After the main priority infrastructure works were constructed on the new land such as pump,
toilets, and a temporary road, in September and October 2000, the people in Toek Laok 14
community relocated to Kork Kleang area. As it was the rainy season, the community
suggested to MPP to spread the relocation period over 2 months.
The relocation process was organised in 3 steps:
First step: 60 families moved
Second step: 30 families moved
Third step: 21 families moved

MPP provided support for the transport of housing material from the old settlement to the new
land and also 20 kg of rice for each family. Each family was responsible for dismantling their
own house. In the moving process, the priority in the early step was given to families that had
the possibility to construct their house. The people built temporary shelters for 2 months while
they constructed their houses.

Problem with the water supply15
Because drilling for ground water was not successful, the community put a lot of effort into
discussing and suggesting solutions to the water supply problem to the concerned
organisations and the MPP. In the discussion to find solutions, the community was given 2
options: connecting to a water supply network belonging to the private sector, or making water
filters and using the water pond near the community as a source of supply. The water filter
option was not accepted by the people because they felt that it would not provide enough
quantities of water and the people did not believe that the water would be purified enough for
drinking. So the community suggested to the UNCHS to transfer the money available for drilling
wells for a connection to the water supply network. UNCHS accepted this suggestion and
collaborated with the community to negotiate with the Water Supply Authority a water
connection for the community. The Water Supply Authority was positive and supportive but
does not however plan to connect this area to the supply network until year 2001-2002 after
which the new network would be transferred from the private vendor to the city.
In the mean time, the people bought water from the private sellers for drinking and cooking (one
200 litre tank cost 2500r), but for bathing and washing clothes, people used the water from the
nearby pond and from the water pump.
Because of the difficulties in each family of spending a lot of money for buying water, the
community submitted a proposal to UNCHS, ANS and MPP to connect to a water supply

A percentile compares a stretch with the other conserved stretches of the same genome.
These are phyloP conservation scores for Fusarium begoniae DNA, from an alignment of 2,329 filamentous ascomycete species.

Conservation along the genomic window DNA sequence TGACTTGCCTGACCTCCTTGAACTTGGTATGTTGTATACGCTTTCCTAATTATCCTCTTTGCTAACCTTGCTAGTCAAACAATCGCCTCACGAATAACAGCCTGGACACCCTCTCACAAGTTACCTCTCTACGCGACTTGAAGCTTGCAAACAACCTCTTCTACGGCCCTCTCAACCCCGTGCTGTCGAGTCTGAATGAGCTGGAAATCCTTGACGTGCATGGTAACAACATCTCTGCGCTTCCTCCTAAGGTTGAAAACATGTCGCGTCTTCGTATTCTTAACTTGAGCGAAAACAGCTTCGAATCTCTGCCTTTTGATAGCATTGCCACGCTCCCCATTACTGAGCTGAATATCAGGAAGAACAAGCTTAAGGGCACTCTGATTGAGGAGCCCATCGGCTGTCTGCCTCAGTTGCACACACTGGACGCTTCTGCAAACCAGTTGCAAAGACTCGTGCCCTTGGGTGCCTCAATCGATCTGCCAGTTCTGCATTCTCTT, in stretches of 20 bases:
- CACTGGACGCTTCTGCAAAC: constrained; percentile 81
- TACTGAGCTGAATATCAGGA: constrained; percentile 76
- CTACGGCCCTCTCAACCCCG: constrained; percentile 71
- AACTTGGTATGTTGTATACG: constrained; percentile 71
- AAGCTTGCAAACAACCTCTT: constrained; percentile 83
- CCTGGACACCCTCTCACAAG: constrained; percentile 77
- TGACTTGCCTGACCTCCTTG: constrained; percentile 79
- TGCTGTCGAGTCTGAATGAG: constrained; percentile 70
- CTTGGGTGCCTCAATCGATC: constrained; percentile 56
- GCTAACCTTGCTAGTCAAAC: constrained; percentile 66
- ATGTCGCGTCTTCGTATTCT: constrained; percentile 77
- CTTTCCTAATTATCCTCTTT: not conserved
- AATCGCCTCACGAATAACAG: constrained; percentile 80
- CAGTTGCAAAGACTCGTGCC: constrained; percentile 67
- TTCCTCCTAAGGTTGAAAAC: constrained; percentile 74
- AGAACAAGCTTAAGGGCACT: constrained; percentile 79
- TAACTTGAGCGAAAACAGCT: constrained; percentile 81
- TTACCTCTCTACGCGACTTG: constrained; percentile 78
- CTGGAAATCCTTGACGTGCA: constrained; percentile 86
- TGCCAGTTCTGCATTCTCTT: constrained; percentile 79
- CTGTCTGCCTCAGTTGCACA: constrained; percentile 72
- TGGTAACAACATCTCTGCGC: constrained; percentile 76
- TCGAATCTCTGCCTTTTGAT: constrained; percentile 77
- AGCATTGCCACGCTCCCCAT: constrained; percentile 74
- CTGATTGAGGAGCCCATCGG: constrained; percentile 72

system run by a private company.
During a meeting of all concerned parties, some guidelines were adopted as follows:


14
     Urban Resource Center and Project documentation, Feb 2002
15
     ibid

Case study from Phnom Penh, Cambodia                                                     9
                                                                         Case study – Kork Khleang I

There are two relocation communities near each other in Kork Kleang village, Kork Kleang 1
and Kork Kleang 2. Both communities confronted the same problem of water supply, so both
communities would be assisted.
The Water Supply Authority would arrange the pipe connections inside the communities to
make it easier for the authority to connect the settlements to the public network in the future.
Contributions to the connection costs outside and inside the two settlements:
1. Each community would contribute 18% = $ 1997 for internal connection: in Kork Kleang 1,
each family would pay $23 and in Kork Kleang 2, each family would pay $27.
2. MPP would assist 15% = $1664 for internal connection.
3. UNCHS would assist 45% = $4991 for internal connection.
4. ANS would assist 4% = $443 for internal connection.
5. ANS would assist 100% = $ 2500 for connection on the public road.

In Kork Kleang 1 community, 108 families have already connected their house to the water
supply network but 3 families did not connect because they could not pay $23 for water
connection. The price of the water is 3000riel/m³.
The water supply connection works started on 17 January 2001 and were completed on 1st
February 2001.

More proposals16
Electricity Supply
Since they started relocating in mid August 2000 until 2001, the community had not received
electricity supply from authority yet. 30% of families connected to the electricity network from
the private sector for a charge of 1000riel/Kw. Some families could not pay this price so they
used candles or lamps. Because the electricity arrangements in the community are temporary,
the poles and wire system is untidy and could cause accidents.
Nowadays the leader and the committee are organising a proposal for a connection to the
public electricity network. They are waiting for an estimate of the costs from EDC to submit to
UNCHS and ANS for funding.
Drainage Construction
The committees and leader organised a proposal for drainage construction for collection and
disposal of rain water and household waste water (other than from toilets) to submit to UNCHS.
Nowadays the people throw the domestic waste water into the pit latrines. UNCHS has now
approved to fund 7,282 $ for drainage construction and the community will be contracted for the
construction (see design in appendix 8).

Access and internal road
After land filling and the division into plots, UNCHS built internal and external temporary roads
for the community. There are two kinds of roads, a 5m wide main road, and five 3.5 m wide
smaller roads. Before, the community had no entrance road to the settlement but after
discussion between community, concerned organisations and villagers, they were permitted to
construct an entrance road. For the construction of permanent roads, the community will submit
a proposal to UNCHS.

After most of the houses were constructed already, the committee and community leader had a
plan to manage garbage in the community. The community united to hire a collection truck to
collect the garbage in the community once per week and the people paid 1,500 riel per month.
Because some families did not pay the fee and some paid irregularly, the community stop hiring
the truck. Garbage disposal became the responsibility of each family. Garbage around the
community is picked up once per month by the people. Most garbage is burnt in or around the
community.

16
     Urban Resource Center and Project documentation, Feb 2002

Case study from Phnom Penh, Cambodia                                                     10